Bernie Sanders and the Liberal Hawks

A dove in the '80s, something more complicated since then


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The race for the Democratic nomination got a little livelier this week, as Vermont Sen. Bernie Sanders officially launched his presidential campaign. Sanders' challenge to frontrunner Hillary Clinton has focused on economic issues, not foreign policy, but it's been generally understood that he isn't the hawk that she is. She voted for the Iraq war in 2002; he voted against it. She led the charge into Libya in 2011; he was more cautious. Also, he's a self-proclaimed socialist, a guy who visited Nicaragua in the middle of the contra war to take a meeting with the Sandinista president. Rightly or wrongly, socialists are usually presumed to be foes of U.S. foreign policy.

In Sanders' case, that presumption was correct when he was mayor of Burlington in the 1980s. When he ran for Congress in 1990, though, he started striking a different note. As David Broder put it in August of that year:

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Sanders did indeed win it. Once in office he voted against the first Gulf War, so you might be tempted to write off those comments as election-year rhetoric: the sort of stuff a radical might mouth to persuade voters he's more "reasonable" and "moderate" than they assumed. But he generally backed Bill Clinton's interventions against Saddam—he voted for the Iraq Liberation Act in 1998, for example. And he endorsed the Kosovo war in 1999, a position that prompted 25 frustrated antiwar activists to occupy his office in Burlington.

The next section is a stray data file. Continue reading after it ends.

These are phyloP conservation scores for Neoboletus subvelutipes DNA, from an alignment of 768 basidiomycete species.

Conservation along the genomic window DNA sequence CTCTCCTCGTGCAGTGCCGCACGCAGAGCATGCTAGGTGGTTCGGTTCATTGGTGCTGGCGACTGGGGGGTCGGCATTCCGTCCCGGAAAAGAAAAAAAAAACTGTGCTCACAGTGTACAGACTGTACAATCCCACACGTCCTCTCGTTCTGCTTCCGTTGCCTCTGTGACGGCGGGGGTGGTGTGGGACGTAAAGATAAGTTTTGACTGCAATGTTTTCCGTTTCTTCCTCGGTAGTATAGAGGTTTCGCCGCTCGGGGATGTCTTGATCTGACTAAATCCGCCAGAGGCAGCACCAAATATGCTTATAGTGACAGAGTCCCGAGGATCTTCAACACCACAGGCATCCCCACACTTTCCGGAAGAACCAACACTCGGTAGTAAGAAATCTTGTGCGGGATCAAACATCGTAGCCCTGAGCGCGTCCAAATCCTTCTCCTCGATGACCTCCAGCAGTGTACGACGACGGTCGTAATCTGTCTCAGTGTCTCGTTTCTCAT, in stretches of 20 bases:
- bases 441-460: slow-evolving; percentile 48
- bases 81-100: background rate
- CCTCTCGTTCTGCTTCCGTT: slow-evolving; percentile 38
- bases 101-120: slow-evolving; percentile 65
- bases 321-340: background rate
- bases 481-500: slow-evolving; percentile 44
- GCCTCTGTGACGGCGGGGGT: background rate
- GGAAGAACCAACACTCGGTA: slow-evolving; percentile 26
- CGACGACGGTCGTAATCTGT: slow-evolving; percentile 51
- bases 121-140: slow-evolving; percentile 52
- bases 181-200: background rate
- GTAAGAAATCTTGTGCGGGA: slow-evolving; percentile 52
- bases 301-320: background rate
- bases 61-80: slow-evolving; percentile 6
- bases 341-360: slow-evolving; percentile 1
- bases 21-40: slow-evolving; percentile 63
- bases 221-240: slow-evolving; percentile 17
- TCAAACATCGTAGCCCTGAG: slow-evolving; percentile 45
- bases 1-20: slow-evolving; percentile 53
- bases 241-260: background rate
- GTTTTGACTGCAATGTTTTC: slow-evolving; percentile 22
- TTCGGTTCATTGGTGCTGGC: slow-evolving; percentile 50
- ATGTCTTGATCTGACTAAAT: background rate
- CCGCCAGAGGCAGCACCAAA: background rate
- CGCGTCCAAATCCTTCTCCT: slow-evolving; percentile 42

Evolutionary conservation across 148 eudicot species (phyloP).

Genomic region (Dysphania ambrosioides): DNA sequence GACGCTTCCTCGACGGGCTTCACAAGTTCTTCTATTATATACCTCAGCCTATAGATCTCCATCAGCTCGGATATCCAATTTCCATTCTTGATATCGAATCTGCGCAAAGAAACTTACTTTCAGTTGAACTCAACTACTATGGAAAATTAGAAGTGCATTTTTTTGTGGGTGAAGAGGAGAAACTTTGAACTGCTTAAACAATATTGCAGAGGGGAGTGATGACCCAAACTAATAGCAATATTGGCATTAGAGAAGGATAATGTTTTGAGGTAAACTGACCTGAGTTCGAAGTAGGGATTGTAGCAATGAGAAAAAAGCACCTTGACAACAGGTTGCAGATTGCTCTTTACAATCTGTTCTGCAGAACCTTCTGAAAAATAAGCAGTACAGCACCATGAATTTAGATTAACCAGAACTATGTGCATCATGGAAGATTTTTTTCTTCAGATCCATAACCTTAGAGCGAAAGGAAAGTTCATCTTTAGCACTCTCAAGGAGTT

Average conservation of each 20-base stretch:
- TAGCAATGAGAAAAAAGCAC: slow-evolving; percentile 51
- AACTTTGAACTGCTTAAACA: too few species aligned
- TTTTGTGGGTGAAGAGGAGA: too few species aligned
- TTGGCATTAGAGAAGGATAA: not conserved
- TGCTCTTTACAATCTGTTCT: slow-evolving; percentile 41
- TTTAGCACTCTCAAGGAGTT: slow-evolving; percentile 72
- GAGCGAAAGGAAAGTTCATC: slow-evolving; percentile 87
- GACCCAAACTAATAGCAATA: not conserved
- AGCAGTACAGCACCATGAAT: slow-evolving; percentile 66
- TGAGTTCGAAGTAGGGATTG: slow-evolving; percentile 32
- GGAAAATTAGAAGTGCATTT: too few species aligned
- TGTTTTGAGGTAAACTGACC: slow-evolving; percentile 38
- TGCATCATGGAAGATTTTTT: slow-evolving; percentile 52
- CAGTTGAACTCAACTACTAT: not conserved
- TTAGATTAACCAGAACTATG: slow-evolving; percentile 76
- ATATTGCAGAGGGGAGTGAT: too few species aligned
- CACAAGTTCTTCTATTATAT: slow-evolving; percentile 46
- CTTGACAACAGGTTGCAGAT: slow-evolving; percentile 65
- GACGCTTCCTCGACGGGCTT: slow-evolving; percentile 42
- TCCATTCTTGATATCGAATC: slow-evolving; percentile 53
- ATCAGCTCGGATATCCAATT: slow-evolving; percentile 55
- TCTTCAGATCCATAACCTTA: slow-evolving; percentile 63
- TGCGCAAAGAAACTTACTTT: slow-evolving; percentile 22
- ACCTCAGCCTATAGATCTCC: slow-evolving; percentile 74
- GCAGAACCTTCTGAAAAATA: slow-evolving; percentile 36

Even under George W. Bush, Sanders' foreign policy positions showed a mix of hawkish and dovish impulses. (Over at antiwar.com today, Justin Raimondo is excoriating the Vermonter for a variety of his votes in this period, such as his support for the Iran Freedom Support Act.) Sanders has continued that mix in the Obama years—he opposed arming and training anti-ISIS fighters, for instance, but supported airstrikes in the region.

That record is far less interventionist than Hillary Clinton's. But it is entirely possible that a head-to-head debate between Sanders and another potential Democratic candidate, Jim Webb, would reveal that Webb is now more of a dove than his socialist rival. That would be a remarkable result, given that Webb was working for Ronald Reagan's Department of Defense while Sanders was hanging out with the Sandinistas. But that was in the 1980s, and the '80s were a long time ago.